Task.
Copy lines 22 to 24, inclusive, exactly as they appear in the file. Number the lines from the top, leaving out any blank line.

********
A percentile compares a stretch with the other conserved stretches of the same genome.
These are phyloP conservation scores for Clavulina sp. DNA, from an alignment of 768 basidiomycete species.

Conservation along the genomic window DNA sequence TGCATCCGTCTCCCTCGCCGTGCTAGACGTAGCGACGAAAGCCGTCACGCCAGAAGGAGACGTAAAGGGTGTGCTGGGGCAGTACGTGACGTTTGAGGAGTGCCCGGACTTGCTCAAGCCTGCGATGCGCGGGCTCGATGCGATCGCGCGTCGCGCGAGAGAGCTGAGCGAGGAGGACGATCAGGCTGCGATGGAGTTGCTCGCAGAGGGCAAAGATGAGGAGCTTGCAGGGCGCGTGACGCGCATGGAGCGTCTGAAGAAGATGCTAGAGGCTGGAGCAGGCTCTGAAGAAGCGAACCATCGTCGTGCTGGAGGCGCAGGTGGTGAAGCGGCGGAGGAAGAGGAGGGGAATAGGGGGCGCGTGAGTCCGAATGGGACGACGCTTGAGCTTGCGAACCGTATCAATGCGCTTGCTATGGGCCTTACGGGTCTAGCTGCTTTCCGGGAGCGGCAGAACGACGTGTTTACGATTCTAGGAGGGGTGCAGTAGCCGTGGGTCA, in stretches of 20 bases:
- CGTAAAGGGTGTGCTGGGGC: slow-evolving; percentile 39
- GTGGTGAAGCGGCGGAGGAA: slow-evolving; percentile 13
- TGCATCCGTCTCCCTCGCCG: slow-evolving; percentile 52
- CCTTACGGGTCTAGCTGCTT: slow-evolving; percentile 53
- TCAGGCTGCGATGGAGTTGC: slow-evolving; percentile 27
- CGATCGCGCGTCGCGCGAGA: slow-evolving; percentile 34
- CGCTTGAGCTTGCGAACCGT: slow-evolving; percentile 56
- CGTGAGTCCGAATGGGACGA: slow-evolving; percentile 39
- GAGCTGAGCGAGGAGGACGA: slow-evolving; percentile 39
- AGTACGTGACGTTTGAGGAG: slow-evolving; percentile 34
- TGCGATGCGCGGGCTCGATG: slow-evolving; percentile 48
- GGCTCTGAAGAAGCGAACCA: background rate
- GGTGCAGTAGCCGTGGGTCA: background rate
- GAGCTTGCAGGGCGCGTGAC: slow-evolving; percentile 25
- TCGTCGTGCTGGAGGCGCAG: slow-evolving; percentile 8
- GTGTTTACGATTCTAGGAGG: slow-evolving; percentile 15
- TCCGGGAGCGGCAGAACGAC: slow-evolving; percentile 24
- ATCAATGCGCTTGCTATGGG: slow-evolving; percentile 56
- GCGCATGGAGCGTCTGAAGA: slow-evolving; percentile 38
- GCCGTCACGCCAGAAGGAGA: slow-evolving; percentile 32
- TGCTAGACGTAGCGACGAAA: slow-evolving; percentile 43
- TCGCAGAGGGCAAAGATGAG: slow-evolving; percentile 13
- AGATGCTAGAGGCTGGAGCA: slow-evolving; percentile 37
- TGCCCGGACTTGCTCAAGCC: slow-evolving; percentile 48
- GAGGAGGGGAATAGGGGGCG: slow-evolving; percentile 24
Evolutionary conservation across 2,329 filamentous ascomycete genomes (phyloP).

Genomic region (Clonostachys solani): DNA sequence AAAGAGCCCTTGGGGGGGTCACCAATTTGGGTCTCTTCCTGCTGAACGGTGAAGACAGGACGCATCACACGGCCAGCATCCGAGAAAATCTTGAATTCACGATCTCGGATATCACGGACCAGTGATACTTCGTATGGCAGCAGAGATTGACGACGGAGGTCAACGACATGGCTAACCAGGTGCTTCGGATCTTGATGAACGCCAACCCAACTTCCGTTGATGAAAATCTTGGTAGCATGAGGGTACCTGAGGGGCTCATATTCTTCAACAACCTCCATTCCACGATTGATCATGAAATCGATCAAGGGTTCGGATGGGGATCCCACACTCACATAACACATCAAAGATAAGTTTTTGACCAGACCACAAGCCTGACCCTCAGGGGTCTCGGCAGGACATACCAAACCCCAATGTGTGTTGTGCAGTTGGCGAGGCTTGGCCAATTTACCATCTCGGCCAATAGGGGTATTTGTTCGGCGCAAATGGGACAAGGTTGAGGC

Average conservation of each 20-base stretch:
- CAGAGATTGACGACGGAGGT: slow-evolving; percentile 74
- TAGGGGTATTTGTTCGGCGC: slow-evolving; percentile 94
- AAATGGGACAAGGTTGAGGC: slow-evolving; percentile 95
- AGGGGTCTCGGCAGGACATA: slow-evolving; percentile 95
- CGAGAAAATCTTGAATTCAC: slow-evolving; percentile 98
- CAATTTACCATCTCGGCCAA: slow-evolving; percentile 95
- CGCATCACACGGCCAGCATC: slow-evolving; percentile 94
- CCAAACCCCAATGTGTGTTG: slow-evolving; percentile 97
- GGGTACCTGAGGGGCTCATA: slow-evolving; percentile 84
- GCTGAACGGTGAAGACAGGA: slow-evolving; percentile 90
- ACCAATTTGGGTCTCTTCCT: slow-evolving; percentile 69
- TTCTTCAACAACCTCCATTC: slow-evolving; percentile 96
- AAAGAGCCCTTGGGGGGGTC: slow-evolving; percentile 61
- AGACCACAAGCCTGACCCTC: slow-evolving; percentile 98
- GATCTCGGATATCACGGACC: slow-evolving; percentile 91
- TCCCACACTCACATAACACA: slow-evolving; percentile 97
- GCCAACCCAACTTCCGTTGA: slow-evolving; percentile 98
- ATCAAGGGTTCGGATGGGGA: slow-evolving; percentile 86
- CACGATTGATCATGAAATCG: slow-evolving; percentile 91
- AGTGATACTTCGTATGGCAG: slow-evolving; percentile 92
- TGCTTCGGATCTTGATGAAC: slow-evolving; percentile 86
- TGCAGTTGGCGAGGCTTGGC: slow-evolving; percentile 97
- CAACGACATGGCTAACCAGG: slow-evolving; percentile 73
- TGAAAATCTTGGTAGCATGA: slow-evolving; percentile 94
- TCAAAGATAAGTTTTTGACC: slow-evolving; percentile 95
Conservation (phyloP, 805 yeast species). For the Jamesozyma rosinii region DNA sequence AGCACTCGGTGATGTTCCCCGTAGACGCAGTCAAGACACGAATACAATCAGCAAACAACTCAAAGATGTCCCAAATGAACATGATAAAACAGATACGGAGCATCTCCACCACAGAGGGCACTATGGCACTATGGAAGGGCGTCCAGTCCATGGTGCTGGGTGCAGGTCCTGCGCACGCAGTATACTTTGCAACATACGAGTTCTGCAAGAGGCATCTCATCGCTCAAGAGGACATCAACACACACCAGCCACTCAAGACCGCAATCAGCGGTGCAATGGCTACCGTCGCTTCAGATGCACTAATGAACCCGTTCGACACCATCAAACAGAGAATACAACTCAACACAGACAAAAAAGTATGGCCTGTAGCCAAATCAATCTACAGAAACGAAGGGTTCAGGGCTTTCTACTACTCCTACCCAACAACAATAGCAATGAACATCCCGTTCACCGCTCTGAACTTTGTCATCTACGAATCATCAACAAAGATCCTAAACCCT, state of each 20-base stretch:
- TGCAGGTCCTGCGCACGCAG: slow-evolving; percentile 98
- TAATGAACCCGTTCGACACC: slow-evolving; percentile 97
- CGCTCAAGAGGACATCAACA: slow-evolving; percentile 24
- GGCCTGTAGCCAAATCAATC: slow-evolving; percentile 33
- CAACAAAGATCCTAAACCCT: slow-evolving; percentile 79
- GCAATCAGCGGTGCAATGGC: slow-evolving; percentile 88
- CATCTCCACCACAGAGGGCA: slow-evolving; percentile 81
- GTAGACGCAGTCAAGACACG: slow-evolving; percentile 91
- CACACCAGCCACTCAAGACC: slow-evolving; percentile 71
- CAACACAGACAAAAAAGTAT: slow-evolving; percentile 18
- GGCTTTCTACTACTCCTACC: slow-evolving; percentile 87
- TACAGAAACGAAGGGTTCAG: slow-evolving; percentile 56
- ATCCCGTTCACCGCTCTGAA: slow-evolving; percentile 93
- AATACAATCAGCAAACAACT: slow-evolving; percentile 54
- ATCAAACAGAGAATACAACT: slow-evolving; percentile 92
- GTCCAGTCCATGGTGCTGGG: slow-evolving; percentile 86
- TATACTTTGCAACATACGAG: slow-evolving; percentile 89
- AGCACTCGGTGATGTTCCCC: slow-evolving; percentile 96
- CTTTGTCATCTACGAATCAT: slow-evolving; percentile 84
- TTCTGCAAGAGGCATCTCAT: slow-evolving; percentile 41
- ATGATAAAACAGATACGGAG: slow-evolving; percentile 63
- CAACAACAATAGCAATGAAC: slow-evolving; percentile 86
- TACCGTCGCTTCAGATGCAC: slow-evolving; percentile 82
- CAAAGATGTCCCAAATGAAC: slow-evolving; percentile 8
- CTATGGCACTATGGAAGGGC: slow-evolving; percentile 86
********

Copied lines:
- GCGCATGGAGCGTCTGAAGA: slow-evolving; percentile 38
- GCCGTCACGCCAGAAGGAGA: slow-evolving; percentile 32
- TGCTAGACGTAGCGACGAAA: slow-evolving; percentile 43